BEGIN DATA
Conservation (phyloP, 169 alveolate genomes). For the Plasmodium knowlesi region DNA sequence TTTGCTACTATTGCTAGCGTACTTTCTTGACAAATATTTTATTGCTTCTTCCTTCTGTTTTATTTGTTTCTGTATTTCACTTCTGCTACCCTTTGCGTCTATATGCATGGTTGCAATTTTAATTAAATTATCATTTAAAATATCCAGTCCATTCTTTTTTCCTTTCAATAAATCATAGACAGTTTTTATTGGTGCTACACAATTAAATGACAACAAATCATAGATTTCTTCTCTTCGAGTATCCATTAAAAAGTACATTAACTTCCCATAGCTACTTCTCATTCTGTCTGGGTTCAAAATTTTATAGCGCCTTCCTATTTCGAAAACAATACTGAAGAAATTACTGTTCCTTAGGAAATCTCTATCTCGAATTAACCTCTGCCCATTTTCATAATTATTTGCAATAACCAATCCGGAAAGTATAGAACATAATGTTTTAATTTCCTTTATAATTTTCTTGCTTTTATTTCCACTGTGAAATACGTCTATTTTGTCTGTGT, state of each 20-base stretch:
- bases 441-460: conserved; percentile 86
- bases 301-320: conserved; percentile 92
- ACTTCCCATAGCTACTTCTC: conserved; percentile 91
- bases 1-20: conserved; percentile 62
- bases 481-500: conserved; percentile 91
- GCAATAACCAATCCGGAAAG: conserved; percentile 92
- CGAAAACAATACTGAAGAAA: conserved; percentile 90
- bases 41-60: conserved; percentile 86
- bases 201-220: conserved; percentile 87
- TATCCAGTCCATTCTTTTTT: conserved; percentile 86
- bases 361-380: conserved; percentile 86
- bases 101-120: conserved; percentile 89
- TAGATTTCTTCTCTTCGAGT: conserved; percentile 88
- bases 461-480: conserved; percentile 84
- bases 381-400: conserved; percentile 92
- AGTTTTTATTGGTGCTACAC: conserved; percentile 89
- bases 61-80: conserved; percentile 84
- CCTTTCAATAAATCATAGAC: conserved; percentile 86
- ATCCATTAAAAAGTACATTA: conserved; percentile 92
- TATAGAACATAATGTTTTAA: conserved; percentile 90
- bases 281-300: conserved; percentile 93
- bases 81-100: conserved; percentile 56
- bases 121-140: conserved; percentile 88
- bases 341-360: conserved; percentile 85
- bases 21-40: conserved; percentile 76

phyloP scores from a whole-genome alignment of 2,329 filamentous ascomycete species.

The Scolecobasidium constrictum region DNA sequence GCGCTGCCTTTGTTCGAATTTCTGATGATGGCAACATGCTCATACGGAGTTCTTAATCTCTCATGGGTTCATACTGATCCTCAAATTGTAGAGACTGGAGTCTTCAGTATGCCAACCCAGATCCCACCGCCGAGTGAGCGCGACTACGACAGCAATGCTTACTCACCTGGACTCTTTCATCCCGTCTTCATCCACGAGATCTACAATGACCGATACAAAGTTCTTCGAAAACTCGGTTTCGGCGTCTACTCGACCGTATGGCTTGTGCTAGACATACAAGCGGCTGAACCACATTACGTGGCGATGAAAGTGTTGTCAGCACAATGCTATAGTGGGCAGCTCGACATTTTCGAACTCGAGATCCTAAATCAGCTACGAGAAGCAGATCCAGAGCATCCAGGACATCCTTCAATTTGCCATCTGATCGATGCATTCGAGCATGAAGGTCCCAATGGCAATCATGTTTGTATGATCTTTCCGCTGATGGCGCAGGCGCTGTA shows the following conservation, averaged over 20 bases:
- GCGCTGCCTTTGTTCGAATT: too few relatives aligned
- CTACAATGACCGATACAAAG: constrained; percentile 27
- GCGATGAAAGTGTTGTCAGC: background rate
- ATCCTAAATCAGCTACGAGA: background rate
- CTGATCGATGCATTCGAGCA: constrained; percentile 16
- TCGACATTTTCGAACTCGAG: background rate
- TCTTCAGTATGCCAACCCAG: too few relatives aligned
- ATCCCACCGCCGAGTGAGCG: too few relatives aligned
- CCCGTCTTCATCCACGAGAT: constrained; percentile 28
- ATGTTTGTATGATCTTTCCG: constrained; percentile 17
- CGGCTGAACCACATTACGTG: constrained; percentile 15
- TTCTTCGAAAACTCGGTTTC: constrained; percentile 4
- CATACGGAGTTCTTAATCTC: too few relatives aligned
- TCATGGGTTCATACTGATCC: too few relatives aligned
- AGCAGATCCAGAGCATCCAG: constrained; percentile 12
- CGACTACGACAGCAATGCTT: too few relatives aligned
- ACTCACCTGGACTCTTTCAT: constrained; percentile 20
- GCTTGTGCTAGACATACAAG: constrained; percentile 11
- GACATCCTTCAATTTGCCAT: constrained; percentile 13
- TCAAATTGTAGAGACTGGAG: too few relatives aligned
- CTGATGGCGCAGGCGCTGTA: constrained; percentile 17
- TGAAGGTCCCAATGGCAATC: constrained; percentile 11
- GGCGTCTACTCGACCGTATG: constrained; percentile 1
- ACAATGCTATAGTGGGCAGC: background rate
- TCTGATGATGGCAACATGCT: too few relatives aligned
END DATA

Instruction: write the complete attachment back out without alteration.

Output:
Conservation (phyloP, 169 alveolate genomes). For the Plasmodium knowlesi region DNA sequence TTTGCTACTATTGCTAGCGTACTTTCTTGACAAATATTTTATTGCTTCTTCCTTCTGTTTTATTTGTTTCTGTATTTCACTTCTGCTACCCTTTGCGTCTATATGCATGGTTGCAATTTTAATTAAATTATCATTTAAAATATCCAGTCCATTCTTTTTTCCTTTCAATAAATCATAGACAGTTTTTATTGGTGCTACACAATTAAATGACAACAAATCATAGATTTCTTCTCTTCGAGTATCCATTAAAAAGTACATTAACTTCCCATAGCTACTTCTCATTCTGTCTGGGTTCAAAATTTTATAGCGCCTTCCTATTTCGAAAACAATACTGAAGAAATTACTGTTCCTTAGGAAATCTCTATCTCGAATTAACCTCTGCCCATTTTCATAATTATTTGCAATAACCAATCCGGAAAGTATAGAACATAATGTTTTAATTTCCTTTATAATTTTCTTGCTTTTATTTCCACTGTGAAATACGTCTATTTTGTCTGTGT, state of each 20-base stretch:
- bases 441-460: conserved; percentile 86
- bases 301-320: conserved; percentile 92
- ACTTCCCATAGCTACTTCTC: conserved; percentile 91
- bases 1-20: conserved; percentile 62
- bases 481-500: conserved; percentile 91
- GCAATAACCAATCCGGAAAG: conserved; percentile 92
- CGAAAACAATACTGAAGAAA: conserved; percentile 90
- bases 41-60: conserved; percentile 86
- bases 201-220: conserved; percentile 87
- TATCCAGTCCATTCTTTTTT: conserved; percentile 86
- bases 361-380: conserved; percentile 86
- bases 101-120: conserved; percentile 89
- TAGATTTCTTCTCTTCGAGT: conserved; percentile 88
- bases 461-480: conserved; percentile 84
- bases 381-400: conserved; percentile 92
- AGTTTTTATTGGTGCTACAC: conserved; percentile 89
- bases 61-80: conserved; percentile 84
- CCTTTCAATAAATCATAGAC: conserved; percentile 86
- ATCCATTAAAAAGTACATTA: conserved; percentile 92
- TATAGAACATAATGTTTTAA: conserved; percentile 90
- bases 281-300: conserved; percentile 93
- bases 81-100: conserved; percentile 56
- bases 121-140: conserved; percentile 88
- bases 341-360: conserved; percentile 85
- bases 21-40: conserved; percentile 76

phyloP scores from a whole-genome alignment of 2,329 filamentous ascomycete species.

The Scolecobasidium constrictum region DNA sequence GCGCTGCCTTTGTTCGAATTTCTGATGATGGCAACATGCTCATACGGAGTTCTTAATCTCTCATGGGTTCATACTGATCCTCAAATTGTAGAGACTGGAGTCTTCAGTATGCCAACCCAGATCCCACCGCCGAGTGAGCGCGACTACGACAGCAATGCTTACTCACCTGGACTCTTTCATCCCGTCTTCATCCACGAGATCTACAATGACCGATACAAAGTTCTTCGAAAACTCGGTTTCGGCGTCTACTCGACCGTATGGCTTGTGCTAGACATACAAGCGGCTGAACCACATTACGTGGCGATGAAAGTGTTGTCAGCACAATGCTATAGTGGGCAGCTCGACATTTTCGAACTCGAGATCCTAAATCAGCTACGAGAAGCAGATCCAGAGCATCCAGGACATCCTTCAATTTGCCATCTGATCGATGCATTCGAGCATGAAGGTCCCAATGGCAATCATGTTTGTATGATCTTTCCGCTGATGGCGCAGGCGCTGTA shows the following conservation, averaged over 20 bases:
- GCGCTGCCTTTGTTCGAATT: too few relatives aligned
- CTACAATGACCGATACAAAG: constrained; percentile 27
- GCGATGAAAGTGTTGTCAGC: background rate
- ATCCTAAATCAGCTACGAGA: background rate
- CTGATCGATGCATTCGAGCA: constrained; percentile 16
- TCGACATTTTCGAACTCGAG: background rate
- TCTTCAGTATGCCAACCCAG: too few relatives aligned
- ATCCCACCGCCGAGTGAGCG: too few relatives aligned
- CCCGTCTTCATCCACGAGAT: constrained; percentile 28
- ATGTTTGTATGATCTTTCCG: constrained; percentile 17
- CGGCTGAACCACATTACGTG: constrained; percentile 15
- TTCTTCGAAAACTCGGTTTC: constrained; percentile 4
- CATACGGAGTTCTTAATCTC: too few relatives aligned
- TCATGGGTTCATACTGATCC: too few relatives aligned
- AGCAGATCCAGAGCATCCAG: constrained; percentile 12
- CGACTACGACAGCAATGCTT: too few relatives aligned
- ACTCACCTGGACTCTTTCAT: constrained; percentile 20
- GCTTGTGCTAGACATACAAG: constrained; percentile 11
- GACATCCTTCAATTTGCCAT: constrained; percentile 13
- TCAAATTGTAGAGACTGGAG: too few relatives aligned
- CTGATGGCGCAGGCGCTGTA: constrained; percentile 17
- TGAAGGTCCCAATGGCAATC: constrained; percentile 11
- GGCGTCTACTCGACCGTATG: constrained; percentile 1
- ACAATGCTATAGTGGGCAGC: background rate
- TCTGATGATGGCAACATGCT: too few relatives aligned